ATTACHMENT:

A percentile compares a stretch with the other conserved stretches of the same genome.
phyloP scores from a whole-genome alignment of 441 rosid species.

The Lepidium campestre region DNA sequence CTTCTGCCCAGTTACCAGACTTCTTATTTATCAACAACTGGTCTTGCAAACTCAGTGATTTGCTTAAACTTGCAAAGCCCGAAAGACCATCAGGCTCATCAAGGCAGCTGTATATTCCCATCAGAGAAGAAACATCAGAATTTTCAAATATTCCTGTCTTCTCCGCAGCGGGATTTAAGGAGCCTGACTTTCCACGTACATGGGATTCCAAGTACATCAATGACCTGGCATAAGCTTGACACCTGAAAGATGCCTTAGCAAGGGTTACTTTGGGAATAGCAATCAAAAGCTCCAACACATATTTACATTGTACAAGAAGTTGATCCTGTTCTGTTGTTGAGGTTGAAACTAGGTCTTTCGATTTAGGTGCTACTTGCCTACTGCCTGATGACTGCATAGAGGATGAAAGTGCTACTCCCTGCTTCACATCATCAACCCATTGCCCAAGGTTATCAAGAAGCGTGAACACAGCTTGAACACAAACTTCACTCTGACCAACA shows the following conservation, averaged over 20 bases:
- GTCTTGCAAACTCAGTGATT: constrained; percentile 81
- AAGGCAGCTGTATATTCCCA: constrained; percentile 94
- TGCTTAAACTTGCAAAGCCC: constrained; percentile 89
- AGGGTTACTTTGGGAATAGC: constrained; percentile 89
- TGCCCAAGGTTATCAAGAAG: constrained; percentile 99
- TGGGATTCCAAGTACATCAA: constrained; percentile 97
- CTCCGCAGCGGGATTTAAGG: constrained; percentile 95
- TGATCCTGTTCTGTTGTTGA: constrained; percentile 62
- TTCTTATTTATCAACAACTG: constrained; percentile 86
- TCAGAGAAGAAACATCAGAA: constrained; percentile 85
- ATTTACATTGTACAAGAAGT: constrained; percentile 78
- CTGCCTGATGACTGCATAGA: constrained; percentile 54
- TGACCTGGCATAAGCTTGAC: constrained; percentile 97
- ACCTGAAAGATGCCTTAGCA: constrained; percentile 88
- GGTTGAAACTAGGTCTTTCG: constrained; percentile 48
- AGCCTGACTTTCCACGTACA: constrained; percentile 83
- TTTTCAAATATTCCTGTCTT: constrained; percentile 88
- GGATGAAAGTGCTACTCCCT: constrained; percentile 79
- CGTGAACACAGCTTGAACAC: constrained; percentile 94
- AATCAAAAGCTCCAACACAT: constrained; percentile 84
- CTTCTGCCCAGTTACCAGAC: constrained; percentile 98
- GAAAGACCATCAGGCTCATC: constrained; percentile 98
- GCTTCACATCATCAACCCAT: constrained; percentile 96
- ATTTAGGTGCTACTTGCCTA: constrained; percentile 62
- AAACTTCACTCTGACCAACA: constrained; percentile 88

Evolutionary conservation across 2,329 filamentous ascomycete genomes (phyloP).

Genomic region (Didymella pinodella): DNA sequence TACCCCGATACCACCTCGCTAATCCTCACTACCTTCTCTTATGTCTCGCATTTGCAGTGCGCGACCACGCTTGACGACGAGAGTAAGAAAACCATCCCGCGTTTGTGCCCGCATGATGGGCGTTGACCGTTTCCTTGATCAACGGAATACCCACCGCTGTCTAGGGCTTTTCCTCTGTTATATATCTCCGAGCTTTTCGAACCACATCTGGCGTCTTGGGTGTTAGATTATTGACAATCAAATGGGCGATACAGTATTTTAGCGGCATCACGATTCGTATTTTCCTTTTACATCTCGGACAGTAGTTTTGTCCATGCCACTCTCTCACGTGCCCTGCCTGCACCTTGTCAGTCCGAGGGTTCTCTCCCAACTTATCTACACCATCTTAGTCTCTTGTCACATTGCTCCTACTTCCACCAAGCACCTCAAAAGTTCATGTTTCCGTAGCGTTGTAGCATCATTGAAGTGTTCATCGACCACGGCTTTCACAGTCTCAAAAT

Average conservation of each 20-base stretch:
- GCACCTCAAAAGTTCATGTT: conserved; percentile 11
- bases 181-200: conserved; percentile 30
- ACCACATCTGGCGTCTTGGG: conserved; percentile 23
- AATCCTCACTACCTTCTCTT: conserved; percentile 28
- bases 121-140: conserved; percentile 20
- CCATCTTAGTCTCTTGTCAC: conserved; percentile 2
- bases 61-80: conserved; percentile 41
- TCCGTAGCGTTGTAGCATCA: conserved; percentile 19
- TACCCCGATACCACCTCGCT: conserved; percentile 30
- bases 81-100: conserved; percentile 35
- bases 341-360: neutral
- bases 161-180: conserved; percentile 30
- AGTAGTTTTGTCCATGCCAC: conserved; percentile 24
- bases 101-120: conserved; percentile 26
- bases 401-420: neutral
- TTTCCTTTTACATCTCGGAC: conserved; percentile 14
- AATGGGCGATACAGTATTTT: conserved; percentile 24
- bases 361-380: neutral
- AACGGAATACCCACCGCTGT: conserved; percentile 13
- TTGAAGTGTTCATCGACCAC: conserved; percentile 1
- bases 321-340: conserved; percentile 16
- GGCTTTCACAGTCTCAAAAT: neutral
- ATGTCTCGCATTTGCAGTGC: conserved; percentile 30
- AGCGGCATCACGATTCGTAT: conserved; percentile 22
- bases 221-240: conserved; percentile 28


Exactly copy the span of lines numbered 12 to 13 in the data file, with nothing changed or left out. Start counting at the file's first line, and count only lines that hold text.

- TTCTTATTTATCAACAACTG: constrained; percentile 86
- TCAGAGAAGAAACATCAGAA: constrained; percentile 85